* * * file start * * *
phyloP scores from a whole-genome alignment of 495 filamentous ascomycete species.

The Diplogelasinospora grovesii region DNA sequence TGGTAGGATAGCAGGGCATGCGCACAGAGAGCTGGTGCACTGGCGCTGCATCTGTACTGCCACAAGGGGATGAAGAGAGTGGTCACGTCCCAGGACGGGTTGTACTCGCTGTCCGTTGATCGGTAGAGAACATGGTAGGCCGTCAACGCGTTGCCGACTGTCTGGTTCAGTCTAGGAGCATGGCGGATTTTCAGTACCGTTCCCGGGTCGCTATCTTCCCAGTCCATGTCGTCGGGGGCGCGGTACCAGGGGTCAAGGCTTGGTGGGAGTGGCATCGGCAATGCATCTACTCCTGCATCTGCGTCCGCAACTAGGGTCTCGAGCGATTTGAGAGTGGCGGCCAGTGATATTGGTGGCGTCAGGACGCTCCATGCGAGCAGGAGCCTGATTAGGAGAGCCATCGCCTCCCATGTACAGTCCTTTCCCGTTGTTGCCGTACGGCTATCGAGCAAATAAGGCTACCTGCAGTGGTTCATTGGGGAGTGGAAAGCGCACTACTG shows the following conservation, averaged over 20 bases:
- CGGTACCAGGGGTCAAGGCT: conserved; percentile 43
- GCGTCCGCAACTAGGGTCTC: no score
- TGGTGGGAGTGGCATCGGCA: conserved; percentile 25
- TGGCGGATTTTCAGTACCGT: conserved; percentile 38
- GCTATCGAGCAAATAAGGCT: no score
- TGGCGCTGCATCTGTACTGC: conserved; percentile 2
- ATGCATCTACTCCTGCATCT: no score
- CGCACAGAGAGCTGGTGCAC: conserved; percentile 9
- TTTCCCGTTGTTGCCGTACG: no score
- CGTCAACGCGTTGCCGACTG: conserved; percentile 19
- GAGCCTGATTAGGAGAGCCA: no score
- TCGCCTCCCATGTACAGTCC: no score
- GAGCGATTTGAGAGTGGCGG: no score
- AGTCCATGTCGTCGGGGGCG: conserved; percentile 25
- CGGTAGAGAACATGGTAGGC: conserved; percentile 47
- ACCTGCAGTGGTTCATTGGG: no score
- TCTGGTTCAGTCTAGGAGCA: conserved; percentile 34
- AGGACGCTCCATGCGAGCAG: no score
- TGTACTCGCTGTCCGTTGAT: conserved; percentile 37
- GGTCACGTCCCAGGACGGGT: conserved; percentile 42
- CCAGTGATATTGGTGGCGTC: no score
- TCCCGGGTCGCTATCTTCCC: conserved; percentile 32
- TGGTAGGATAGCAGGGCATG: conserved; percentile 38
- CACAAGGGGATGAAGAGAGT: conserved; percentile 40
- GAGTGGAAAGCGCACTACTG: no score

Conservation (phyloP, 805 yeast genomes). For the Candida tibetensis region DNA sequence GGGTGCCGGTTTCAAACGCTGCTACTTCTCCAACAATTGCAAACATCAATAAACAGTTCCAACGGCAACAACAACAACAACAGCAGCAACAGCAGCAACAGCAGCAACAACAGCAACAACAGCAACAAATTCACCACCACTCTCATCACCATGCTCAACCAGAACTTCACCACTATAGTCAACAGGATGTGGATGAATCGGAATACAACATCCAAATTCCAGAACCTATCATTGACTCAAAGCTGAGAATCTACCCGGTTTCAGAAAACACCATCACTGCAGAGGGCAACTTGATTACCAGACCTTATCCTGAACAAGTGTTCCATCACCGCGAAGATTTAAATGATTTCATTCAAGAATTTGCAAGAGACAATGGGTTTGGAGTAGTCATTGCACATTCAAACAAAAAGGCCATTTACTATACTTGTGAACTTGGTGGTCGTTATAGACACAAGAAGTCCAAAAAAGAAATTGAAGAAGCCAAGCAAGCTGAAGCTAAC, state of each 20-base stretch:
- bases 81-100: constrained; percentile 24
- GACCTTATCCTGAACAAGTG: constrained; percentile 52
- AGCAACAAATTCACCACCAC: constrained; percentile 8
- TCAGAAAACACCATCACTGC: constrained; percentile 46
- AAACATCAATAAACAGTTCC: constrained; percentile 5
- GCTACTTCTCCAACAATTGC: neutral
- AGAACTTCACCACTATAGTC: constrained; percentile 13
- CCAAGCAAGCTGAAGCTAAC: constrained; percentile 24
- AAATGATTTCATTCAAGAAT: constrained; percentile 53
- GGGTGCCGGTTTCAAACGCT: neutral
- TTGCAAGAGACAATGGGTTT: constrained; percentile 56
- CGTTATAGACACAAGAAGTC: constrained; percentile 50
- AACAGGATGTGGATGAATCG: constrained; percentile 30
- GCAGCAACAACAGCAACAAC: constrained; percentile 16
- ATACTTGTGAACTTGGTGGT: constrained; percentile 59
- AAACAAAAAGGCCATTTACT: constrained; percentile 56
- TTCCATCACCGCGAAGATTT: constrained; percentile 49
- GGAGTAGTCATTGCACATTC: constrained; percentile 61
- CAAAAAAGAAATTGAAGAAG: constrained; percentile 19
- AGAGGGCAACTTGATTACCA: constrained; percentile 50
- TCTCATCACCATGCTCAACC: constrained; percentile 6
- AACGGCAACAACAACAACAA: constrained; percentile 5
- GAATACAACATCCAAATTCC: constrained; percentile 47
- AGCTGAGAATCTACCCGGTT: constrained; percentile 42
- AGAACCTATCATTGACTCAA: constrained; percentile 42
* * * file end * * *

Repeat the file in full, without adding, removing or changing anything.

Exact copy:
phyloP scores from a whole-genome alignment of 495 filamentous ascomycete species.

The Diplogelasinospora grovesii region DNA sequence TGGTAGGATAGCAGGGCATGCGCACAGAGAGCTGGTGCACTGGCGCTGCATCTGTACTGCCACAAGGGGATGAAGAGAGTGGTCACGTCCCAGGACGGGTTGTACTCGCTGTCCGTTGATCGGTAGAGAACATGGTAGGCCGTCAACGCGTTGCCGACTGTCTGGTTCAGTCTAGGAGCATGGCGGATTTTCAGTACCGTTCCCGGGTCGCTATCTTCCCAGTCCATGTCGTCGGGGGCGCGGTACCAGGGGTCAAGGCTTGGTGGGAGTGGCATCGGCAATGCATCTACTCCTGCATCTGCGTCCGCAACTAGGGTCTCGAGCGATTTGAGAGTGGCGGCCAGTGATATTGGTGGCGTCAGGACGCTCCATGCGAGCAGGAGCCTGATTAGGAGAGCCATCGCCTCCCATGTACAGTCCTTTCCCGTTGTTGCCGTACGGCTATCGAGCAAATAAGGCTACCTGCAGTGGTTCATTGGGGAGTGGAAAGCGCACTACTG shows the following conservation, averaged over 20 bases:
- CGGTACCAGGGGTCAAGGCT: conserved; percentile 43
- GCGTCCGCAACTAGGGTCTC: no score
- TGGTGGGAGTGGCATCGGCA: conserved; percentile 25
- TGGCGGATTTTCAGTACCGT: conserved; percentile 38
- GCTATCGAGCAAATAAGGCT: no score
- TGGCGCTGCATCTGTACTGC: conserved; percentile 2
- ATGCATCTACTCCTGCATCT: no score
- CGCACAGAGAGCTGGTGCAC: conserved; percentile 9
- TTTCCCGTTGTTGCCGTACG: no score
- CGTCAACGCGTTGCCGACTG: conserved; percentile 19
- GAGCCTGATTAGGAGAGCCA: no score
- TCGCCTCCCATGTACAGTCC: no score
- GAGCGATTTGAGAGTGGCGG: no score
- AGTCCATGTCGTCGGGGGCG: conserved; percentile 25
- CGGTAGAGAACATGGTAGGC: conserved; percentile 47
- ACCTGCAGTGGTTCATTGGG: no score
- TCTGGTTCAGTCTAGGAGCA: conserved; percentile 34
- AGGACGCTCCATGCGAGCAG: no score
- TGTACTCGCTGTCCGTTGAT: conserved; percentile 37
- GGTCACGTCCCAGGACGGGT: conserved; percentile 42
- CCAGTGATATTGGTGGCGTC: no score
- TCCCGGGTCGCTATCTTCCC: conserved; percentile 32
- TGGTAGGATAGCAGGGCATG: conserved; percentile 38
- CACAAGGGGATGAAGAGAGT: conserved; percentile 40
- GAGTGGAAAGCGCACTACTG: no score

Conservation (phyloP, 805 yeast genomes). For the Candida tibetensis region DNA sequence GGGTGCCGGTTTCAAACGCTGCTACTTCTCCAACAATTGCAAACATCAATAAACAGTTCCAACGGCAACAACAACAACAACAGCAGCAACAGCAGCAACAGCAGCAACAACAGCAACAACAGCAACAAATTCACCACCACTCTCATCACCATGCTCAACCAGAACTTCACCACTATAGTCAACAGGATGTGGATGAATCGGAATACAACATCCAAATTCCAGAACCTATCATTGACTCAAAGCTGAGAATCTACCCGGTTTCAGAAAACACCATCACTGCAGAGGGCAACTTGATTACCAGACCTTATCCTGAACAAGTGTTCCATCACCGCGAAGATTTAAATGATTTCATTCAAGAATTTGCAAGAGACAATGGGTTTGGAGTAGTCATTGCACATTCAAACAAAAAGGCCATTTACTATACTTGTGAACTTGGTGGTCGTTATAGACACAAGAAGTCCAAAAAAGAAATTGAAGAAGCCAAGCAAGCTGAAGCTAAC, state of each 20-base stretch:
- bases 81-100: constrained; percentile 24
- GACCTTATCCTGAACAAGTG: constrained; percentile 52
- AGCAACAAATTCACCACCAC: constrained; percentile 8
- TCAGAAAACACCATCACTGC: constrained; percentile 46
- AAACATCAATAAACAGTTCC: constrained; percentile 5
- GCTACTTCTCCAACAATTGC: neutral
- AGAACTTCACCACTATAGTC: constrained; percentile 13
- CCAAGCAAGCTGAAGCTAAC: constrained; percentile 24
- AAATGATTTCATTCAAGAAT: constrained; percentile 53
- GGGTGCCGGTTTCAAACGCT: neutral
- TTGCAAGAGACAATGGGTTT: constrained; percentile 56
- CGTTATAGACACAAGAAGTC: constrained; percentile 50
- AACAGGATGTGGATGAATCG: constrained; percentile 30
- GCAGCAACAACAGCAACAAC: constrained; percentile 16
- ATACTTGTGAACTTGGTGGT: constrained; percentile 59
- AAACAAAAAGGCCATTTACT: constrained; percentile 56
- TTCCATCACCGCGAAGATTT: constrained; percentile 49
- GGAGTAGTCATTGCACATTC: constrained; percentile 61
- CAAAAAAGAAATTGAAGAAG: constrained; percentile 19
- AGAGGGCAACTTGATTACCA: constrained; percentile 50
- TCTCATCACCATGCTCAACC: constrained; percentile 6
- AACGGCAACAACAACAACAA: constrained; percentile 5
- GAATACAACATCCAAATTCC: constrained; percentile 47
- AGCTGAGAATCTACCCGGTT: constrained; percentile 42
- AGAACCTATCATTGACTCAA: constrained; percentile 42